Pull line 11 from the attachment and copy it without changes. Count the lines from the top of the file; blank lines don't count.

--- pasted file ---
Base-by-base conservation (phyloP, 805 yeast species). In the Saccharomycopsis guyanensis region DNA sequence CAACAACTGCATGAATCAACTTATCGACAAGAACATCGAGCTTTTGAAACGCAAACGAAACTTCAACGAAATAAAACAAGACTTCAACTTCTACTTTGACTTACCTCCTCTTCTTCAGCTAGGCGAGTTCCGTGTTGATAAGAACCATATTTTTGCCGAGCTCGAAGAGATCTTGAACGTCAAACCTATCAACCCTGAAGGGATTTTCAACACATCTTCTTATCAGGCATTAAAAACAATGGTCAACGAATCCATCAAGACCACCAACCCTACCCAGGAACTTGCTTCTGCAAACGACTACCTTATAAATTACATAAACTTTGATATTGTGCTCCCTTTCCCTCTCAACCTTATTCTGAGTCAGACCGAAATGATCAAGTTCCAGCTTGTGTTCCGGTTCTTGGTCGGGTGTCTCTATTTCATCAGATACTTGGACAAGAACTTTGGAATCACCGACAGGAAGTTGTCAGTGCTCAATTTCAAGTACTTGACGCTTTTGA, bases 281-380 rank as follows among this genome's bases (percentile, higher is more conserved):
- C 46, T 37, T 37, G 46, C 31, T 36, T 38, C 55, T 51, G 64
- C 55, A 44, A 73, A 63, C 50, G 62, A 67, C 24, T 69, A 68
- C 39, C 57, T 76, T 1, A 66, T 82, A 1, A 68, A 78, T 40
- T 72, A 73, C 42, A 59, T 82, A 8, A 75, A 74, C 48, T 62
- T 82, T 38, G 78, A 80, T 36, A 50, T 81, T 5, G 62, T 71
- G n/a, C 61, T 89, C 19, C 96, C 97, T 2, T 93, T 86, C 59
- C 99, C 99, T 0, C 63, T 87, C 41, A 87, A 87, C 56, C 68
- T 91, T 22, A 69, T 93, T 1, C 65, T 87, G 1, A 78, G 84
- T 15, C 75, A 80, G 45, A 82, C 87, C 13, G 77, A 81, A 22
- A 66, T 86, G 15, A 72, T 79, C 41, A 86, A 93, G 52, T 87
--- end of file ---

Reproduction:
- A 66, T 86, G 15, A 72, T 79, C 41, A 86, A 93, G 52, T 87